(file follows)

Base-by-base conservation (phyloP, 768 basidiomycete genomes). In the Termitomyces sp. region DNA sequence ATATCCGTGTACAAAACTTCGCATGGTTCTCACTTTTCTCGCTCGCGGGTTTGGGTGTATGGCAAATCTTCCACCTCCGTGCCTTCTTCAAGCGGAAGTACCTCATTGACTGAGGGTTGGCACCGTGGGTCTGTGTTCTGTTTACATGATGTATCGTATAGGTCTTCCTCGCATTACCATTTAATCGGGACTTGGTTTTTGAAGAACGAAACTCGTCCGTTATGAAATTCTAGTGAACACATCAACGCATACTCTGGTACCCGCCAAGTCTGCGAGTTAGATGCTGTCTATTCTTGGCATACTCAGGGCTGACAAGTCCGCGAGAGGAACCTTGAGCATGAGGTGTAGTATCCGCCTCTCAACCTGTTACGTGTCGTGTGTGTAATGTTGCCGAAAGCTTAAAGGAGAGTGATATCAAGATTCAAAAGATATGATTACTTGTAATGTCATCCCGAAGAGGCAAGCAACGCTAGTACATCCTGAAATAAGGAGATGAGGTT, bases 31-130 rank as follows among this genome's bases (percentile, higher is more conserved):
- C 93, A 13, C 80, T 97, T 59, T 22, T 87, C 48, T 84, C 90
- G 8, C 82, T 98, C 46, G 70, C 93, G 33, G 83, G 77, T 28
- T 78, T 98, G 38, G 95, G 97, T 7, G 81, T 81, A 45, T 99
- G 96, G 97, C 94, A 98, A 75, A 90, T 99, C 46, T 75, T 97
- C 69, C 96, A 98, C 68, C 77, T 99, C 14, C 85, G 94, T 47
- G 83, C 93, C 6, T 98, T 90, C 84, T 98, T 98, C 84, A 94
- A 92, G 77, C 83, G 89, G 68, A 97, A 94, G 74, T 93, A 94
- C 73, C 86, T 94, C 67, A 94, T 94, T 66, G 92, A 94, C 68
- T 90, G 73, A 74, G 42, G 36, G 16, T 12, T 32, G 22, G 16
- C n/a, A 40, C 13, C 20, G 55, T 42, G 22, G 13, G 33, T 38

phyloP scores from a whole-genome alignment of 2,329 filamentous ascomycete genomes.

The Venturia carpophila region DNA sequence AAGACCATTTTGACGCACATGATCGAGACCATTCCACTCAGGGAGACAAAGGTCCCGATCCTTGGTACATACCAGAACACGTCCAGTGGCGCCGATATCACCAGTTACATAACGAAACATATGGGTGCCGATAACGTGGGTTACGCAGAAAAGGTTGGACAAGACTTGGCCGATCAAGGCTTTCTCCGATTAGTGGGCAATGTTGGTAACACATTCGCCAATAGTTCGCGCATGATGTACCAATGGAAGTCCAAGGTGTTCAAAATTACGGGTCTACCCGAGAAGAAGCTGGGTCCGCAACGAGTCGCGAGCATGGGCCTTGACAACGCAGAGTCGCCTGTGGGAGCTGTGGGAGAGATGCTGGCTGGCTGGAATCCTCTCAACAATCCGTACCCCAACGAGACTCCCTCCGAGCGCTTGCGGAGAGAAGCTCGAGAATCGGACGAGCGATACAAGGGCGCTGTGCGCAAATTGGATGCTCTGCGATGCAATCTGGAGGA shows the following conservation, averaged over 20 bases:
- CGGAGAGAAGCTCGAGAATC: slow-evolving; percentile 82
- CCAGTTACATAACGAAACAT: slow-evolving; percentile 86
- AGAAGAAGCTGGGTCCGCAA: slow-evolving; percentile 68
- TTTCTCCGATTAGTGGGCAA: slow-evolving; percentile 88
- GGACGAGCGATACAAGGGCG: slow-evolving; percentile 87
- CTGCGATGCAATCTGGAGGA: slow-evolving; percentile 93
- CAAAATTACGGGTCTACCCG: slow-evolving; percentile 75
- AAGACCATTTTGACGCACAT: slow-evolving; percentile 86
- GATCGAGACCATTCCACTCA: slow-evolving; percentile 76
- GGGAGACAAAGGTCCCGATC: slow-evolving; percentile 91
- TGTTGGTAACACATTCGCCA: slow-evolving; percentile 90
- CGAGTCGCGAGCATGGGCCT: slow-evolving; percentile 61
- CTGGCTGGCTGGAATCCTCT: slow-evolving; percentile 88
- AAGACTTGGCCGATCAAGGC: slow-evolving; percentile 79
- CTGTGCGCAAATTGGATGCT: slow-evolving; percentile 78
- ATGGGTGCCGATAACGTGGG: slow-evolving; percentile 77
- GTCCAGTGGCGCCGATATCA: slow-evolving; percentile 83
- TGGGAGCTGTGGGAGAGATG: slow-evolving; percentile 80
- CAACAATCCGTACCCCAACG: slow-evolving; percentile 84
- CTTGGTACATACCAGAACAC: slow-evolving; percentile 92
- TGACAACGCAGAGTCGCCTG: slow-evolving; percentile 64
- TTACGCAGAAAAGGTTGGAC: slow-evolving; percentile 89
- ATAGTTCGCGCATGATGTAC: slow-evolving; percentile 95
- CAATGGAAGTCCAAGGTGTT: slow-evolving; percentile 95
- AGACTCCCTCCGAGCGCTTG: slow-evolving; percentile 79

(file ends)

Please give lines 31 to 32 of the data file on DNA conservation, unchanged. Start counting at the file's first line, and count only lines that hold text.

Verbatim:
- TGGGAGCTGTGGGAGAGATG: slow-evolving; percentile 80
- CAACAATCCGTACCCCAACG: slow-evolving; percentile 84